At the same time, Nationalists and Republicans began planning a revolt against the United Kingdom. The uprising occurred on Easter Sunday 1916 when 1,500 rebels occupied key buildings in Dublin. They seized the Post Office, raised the Irish flag, and declared Ireland independent. The British attacked the rebels and killed almost one-third of them. The British then executed 97 of the rebels including Patrick Pearse.

Because of the uprising, more Catholics in Ireland began to support Sinn Fein, Eamonn de Valera’s political party that supported Irish independence. In the 1918 election, Sinn Fein won 73 of the island’s seats in the British Parliament. Instead of going to parliament in London, the members of Sinn Fein convened their own parliament in Ireland in 1919.

They named their new legislative body the Dail Eireann (Irish Parliament). The Dail Eireann drafted and signed an Irish declaration of independence. The Dail proclaimed, “We solemnly declare foreign government in Ireland to be an invasion of our national right which we will never tolerate, and we demand the evacuation of our country by the English Garrison.”

In 1919, the Irish Republican Army, led by Michael Collins, fought a war for independence. In 1920, the British passed the Government of Ireland Act partitioning the island into north and south. The six counties of the north, a Protestant stronghold, formed their own parliament, and the 26 counties of the south had their own parliament. Under this act, both the north and the south remained part of the United Kingdom.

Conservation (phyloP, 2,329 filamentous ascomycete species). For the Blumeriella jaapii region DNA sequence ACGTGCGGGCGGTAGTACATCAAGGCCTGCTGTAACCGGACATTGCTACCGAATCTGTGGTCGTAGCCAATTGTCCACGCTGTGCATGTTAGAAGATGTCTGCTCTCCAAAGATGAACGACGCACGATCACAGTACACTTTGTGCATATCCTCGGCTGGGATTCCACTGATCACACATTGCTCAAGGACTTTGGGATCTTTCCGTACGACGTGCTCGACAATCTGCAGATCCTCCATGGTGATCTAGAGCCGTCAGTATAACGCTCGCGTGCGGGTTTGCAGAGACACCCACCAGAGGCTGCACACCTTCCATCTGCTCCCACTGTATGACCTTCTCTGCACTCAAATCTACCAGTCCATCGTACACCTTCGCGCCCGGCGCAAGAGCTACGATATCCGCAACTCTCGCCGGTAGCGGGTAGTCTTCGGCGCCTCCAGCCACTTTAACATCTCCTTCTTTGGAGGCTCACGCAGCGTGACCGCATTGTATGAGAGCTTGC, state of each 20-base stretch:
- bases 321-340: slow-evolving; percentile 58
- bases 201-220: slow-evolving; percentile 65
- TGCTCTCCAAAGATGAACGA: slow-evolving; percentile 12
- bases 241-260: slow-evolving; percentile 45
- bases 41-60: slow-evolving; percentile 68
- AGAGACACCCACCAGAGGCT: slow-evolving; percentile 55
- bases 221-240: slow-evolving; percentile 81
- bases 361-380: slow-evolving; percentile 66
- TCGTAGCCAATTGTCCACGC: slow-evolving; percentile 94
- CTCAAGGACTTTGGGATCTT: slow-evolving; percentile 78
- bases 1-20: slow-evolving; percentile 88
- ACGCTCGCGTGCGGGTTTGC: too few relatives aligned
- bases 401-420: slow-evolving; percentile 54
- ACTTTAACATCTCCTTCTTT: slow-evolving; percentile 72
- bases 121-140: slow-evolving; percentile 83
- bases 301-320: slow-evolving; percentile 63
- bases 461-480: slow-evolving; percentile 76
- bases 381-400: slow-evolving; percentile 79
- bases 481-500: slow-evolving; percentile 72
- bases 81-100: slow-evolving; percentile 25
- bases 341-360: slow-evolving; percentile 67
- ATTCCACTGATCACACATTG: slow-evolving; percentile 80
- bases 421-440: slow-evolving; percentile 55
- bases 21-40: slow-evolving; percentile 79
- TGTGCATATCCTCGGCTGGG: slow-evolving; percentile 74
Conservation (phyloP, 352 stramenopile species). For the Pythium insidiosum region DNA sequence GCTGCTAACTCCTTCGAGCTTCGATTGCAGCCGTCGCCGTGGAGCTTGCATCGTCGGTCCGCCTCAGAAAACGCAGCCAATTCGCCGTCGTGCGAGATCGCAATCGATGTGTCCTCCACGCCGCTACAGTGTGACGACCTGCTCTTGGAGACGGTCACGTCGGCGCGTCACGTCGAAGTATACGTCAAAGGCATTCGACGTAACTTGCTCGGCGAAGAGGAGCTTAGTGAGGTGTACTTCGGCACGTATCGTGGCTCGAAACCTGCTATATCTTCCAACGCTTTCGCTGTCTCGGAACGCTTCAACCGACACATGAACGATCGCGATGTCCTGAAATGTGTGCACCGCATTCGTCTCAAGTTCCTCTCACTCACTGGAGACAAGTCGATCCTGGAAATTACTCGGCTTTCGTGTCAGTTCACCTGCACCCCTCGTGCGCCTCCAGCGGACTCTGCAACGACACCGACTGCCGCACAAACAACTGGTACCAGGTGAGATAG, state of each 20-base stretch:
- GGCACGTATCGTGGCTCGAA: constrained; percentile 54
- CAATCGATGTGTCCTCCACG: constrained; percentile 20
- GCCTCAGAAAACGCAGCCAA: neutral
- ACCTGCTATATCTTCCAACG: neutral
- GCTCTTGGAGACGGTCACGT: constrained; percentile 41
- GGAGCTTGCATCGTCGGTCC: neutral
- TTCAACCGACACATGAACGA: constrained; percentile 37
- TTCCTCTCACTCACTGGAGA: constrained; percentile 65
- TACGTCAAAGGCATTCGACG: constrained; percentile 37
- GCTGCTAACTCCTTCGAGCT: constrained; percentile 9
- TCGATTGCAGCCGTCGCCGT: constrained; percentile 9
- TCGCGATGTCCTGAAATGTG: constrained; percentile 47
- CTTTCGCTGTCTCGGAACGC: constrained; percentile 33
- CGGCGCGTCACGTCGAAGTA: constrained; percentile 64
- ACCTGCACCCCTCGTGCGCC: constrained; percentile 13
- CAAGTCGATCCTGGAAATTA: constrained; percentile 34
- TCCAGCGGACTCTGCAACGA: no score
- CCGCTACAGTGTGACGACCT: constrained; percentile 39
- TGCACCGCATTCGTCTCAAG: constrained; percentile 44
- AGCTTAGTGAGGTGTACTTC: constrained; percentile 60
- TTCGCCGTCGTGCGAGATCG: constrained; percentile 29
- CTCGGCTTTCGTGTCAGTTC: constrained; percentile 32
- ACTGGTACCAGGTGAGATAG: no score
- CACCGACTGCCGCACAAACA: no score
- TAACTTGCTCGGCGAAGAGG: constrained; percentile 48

The province of Ulster in the north includes nine counties, but only six of the nine became Northern Ireland. Protestants in the north recognized that because of the distribution of Catholic and Protestant residence, they could have a stronger majority in their parliament if they only included six of the counties.

Despite clear opposition from the Catholic Church, the Irish Republican Army carried on a guerrilla war. Black (police) and Tan (army) British troops, so named because of the color of their uniforms, fought back mercilessly, also killing civilians.

On Sunday, November 21, 1920, the Irish Republican Army killed 14 British spies. The Black and Tan responded by firing into a crowd of civilians at a football match in Dublin’s Croke Park. Twelve people died and this event became known as Bloody Sunday. The Irish Republican Army responded by killing more British soldiers.

Sinn Fein continued to boycott the British Parliament and kept meeting as the Dail Eireann. The Irish Republican Army continued the guerrilla war and the British continued to respond, but finally, both sides began to talk to each other.

THE IRISH FREE STATE

In 1921 Michael Collins signed a truce between the Irish Republican Army and the British. The Anglo-Irish Treaty created the Irish Free State. As a free state, Ireland would remain within the British Commonwealth, but would no longer be part of the United Kingdom. The British government became the United Kingdom of Great Britain and Northern Ireland. Some Republicans and Nationalists saw Collins as a traitor to a unified Ireland. History seems to show him as a realist.

In 1922, Eamon de Valera became president of the Irish government. The new government was split between those loyal to Collins and those loyal to de Valera. De Valera and his loyalists walked out of the government. Events led to the Irish Civil War in 1922 and 1923. During that war, Michael Collins was killed in County Cork.